What is this about?
behave is a behavior-driven-development (BDD) tool for python that tests whether you have properly implemented the features you have defined in your features file(s). In their tutorial they tell you how you can set it up so that it will drop into ipdb (ipython debugger) when a test fails, but I use pudb and the fish shell (not bash) so this documents what I had to do to get it to work.
How do you do it then?The first thing to do is create a file named environment.py in the same folder as the features file. Inside of it put the following:
from distutils.util import strtobool as _boolThis is more-or-less exactly what was in the tutorial except I swapped out pudb for pdb. This code tells behave to run the pudb.post_mortem after a step is finished (a step corresponds to one of the functions you define to implement the tests) if the step failed and your shell has an environment variable named BEHAVE_DEBUG_ON_ERROR and it is set to something that strtobool recognizes as True. This is from the docstring documentation for strtobool:
BEHAVE_DEBUG_ON_ERROR = _bool(os.environ.get("BEHAVE_DEBUG_ON_ERROR",
def after_step(context, step):
if BEHAVE_DEBUG_ON_ERROR and step.status == 'failed':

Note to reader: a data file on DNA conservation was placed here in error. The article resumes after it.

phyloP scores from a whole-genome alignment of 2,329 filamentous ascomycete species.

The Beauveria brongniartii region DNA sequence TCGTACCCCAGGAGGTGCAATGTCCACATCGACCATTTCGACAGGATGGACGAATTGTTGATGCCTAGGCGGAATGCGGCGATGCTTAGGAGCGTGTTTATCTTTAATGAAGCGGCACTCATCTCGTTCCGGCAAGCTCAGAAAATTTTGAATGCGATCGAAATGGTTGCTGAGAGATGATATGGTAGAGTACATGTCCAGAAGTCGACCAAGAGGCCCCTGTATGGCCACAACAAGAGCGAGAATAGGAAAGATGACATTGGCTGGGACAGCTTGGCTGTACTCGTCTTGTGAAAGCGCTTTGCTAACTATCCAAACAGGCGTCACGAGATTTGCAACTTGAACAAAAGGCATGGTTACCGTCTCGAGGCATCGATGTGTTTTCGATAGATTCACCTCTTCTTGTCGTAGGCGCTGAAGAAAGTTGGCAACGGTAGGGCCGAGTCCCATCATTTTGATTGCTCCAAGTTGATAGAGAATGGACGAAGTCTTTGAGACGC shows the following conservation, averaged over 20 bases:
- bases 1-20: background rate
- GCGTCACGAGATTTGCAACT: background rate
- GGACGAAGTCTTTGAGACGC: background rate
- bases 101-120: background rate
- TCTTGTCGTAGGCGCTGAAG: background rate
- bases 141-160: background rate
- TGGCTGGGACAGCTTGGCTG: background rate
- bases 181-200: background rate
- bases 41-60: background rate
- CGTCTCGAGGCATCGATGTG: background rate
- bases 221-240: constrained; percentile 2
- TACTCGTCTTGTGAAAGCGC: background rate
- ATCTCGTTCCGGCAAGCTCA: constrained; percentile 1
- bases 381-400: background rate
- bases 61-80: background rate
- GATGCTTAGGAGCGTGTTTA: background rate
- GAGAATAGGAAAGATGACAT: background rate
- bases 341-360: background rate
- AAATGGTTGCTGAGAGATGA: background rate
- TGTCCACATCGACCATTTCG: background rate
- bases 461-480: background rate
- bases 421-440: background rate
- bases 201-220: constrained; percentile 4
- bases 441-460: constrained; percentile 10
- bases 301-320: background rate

The 'no' in the os.environ.get function means that it won't execute by default. To have it run you need to set the environment variable to one of the 'true' values. In fish this would be:
- Convert a string representation of truth to true (1) or false (0).
- True values are y, yes, t, true, on and 1
- false values are n, no, f, false, off and 0
- Raises ValueError if val is anything else.
set -x BEHAVE_DEBUG_ON_ERROR yesNow when you run behave it will drop into pudb when a test fails.
So, what then?Using this has so far been less useful than I thought it would be, since it tends to drop me into the pyhamcrest call that failed and although I've managed to step through to the behave code I haven't managed to figure out how to get to my own code. It is still useful, though, since behave will not stop when it encounters a failed test so this makes it easier to figure out what has failed.
Even though the pudb-behave combination is less exciting than I thought it would be, there were several things I learned that I want to document here for later.
Setting an environment variable in fishTo set a fish environment variable:
set -x <variable> <value>And then unset it:
set -e <variable>I've done this before to set my PATH variable but for some reason when I tried to search for it this time I got some false-starts at first.